Artifacts of beauty: Romans removed unwanted hair using tweezers


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Apr 11, 2023

Artifacts of beauty: Romans removed unwanted hair using tweezers

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It turns out that thousands of years ago, Romans preferred a clean-shaven look and engaged in painful hair removal activities.

Archaeologists from the New English Heritage Museum discovered dozens of tweezers from an ancient settlement that dates back to the 2nd to 4th century AD.

Over 50 tweezers — along with other interesting artifacts — were recovered from Wroxeter Roman City in Shropshire, England.

"At Wroxeter alone, we have discovered over 50 pairs of tweezers, one of the largest collections of this item in Britain, indicating that it was a popular accessory! The advantage of the tweezer was that it was safe, simple, and cheap, but unfortunately not pain-free," said Cameron Moffett, English Heritage Curator at Wroxeter Roman City, in an official release.

These artifacts provide invaluable insight into Roman life at the time.

The tweezers, along with 400 other items, have been displayed in a new museum at Wroxeter Roman City in Shropshire. According to the press release, most of these items will be displayed for the first time ever.

The archaeologists say all of these prehistoric items show that personal hygiene and beauty were important in Roman societies.

Both Roman men and women likely used tweezers to pluck out armpit hair, brow hair, and other unwanted bodily hair. They believe men would have used it to remove visible hair for sports such as wrestling.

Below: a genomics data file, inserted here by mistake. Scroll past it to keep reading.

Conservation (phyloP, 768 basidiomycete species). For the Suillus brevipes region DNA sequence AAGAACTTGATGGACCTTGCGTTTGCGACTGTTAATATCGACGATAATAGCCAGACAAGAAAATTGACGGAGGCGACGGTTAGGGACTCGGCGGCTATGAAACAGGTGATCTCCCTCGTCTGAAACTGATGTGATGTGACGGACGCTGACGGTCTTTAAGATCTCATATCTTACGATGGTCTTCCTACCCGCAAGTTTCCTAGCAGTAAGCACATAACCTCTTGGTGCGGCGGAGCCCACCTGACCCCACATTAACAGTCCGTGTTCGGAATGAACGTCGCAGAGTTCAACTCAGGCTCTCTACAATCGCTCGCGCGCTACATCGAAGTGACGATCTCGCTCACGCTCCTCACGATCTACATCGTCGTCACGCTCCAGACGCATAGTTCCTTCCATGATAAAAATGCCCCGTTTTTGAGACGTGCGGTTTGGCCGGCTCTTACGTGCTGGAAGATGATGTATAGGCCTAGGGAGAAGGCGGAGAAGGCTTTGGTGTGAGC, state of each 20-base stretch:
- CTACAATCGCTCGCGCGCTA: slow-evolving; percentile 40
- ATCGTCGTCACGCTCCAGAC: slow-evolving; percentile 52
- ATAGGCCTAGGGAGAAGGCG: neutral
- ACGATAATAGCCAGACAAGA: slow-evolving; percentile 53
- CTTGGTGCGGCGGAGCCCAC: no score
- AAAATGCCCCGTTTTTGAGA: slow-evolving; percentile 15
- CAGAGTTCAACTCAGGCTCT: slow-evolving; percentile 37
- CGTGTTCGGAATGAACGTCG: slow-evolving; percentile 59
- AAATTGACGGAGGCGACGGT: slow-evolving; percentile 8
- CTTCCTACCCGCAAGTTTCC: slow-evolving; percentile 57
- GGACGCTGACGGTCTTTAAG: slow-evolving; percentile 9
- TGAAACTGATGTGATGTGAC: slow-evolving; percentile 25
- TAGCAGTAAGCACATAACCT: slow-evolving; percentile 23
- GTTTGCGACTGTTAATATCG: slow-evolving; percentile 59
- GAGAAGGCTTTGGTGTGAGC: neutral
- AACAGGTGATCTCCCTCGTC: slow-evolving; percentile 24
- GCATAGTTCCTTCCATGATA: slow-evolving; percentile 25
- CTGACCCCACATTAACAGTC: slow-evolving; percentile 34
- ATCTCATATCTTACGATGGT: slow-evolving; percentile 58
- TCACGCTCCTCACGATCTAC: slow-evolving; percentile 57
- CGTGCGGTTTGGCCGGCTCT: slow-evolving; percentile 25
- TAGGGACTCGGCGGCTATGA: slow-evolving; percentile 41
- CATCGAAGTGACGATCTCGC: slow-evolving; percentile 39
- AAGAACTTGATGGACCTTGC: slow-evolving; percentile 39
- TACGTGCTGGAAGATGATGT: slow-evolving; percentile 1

Moffett explained: "It may come as a surprise to some that in Roman Britain, the removal of body hair was as common with men as it was with women. Particularly for sports like wrestling, there was a social expectation that men engaging in exercise that required minimal clothing would have prepared themselves by removing all their visible body hair. It's interesting to see this vogue for the removal of body hair around again after millennia, for everyone, although luckily, modern methods are slightly less excruciating!"

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Romans seemed to be obsessed with cleanliness and how they presented themselves in public. They also discovered a skin scraper (strigil), perfume bottles, bone jewelry, make-up applicators, and amulets to ward off evil at this location.

Evidence suggests that the Romans also practiced communal bathing. The wealthy had their own personal cleaning set, including an ear scoop, nail cleaner, bath oil, and tweezers.

Wroxeter Roman City (or Viriconium Cornoviorum, as it was known back then) is one of Britain's best-preserved Roman towns. And it was a bustling town at the time.

Archaeological excavations in this city have revealed numerous monumental building ruins. The scientific investigation revealed that this significant location once housed a forum, a market (macellum) for purchasing exotic goods, a community center, the bathhouse basilica (large hall), an education center, an office, and a shopping center.

This bathhouse was also a popular meeting spot for Romans. It also included a number of townhouses inhabited by Wroxeter's wealthy residents.

Other notable exhibits include deity figurines, a Roman water pipe, copper alloy cosmetic sets that were possibly used to apply eyeliner and shadows, and over 1000 jet jewelry beads.

The museum release highlights that these artifacts illuminate the Romans’ daily lives, business enterprises, and vibrant social lives.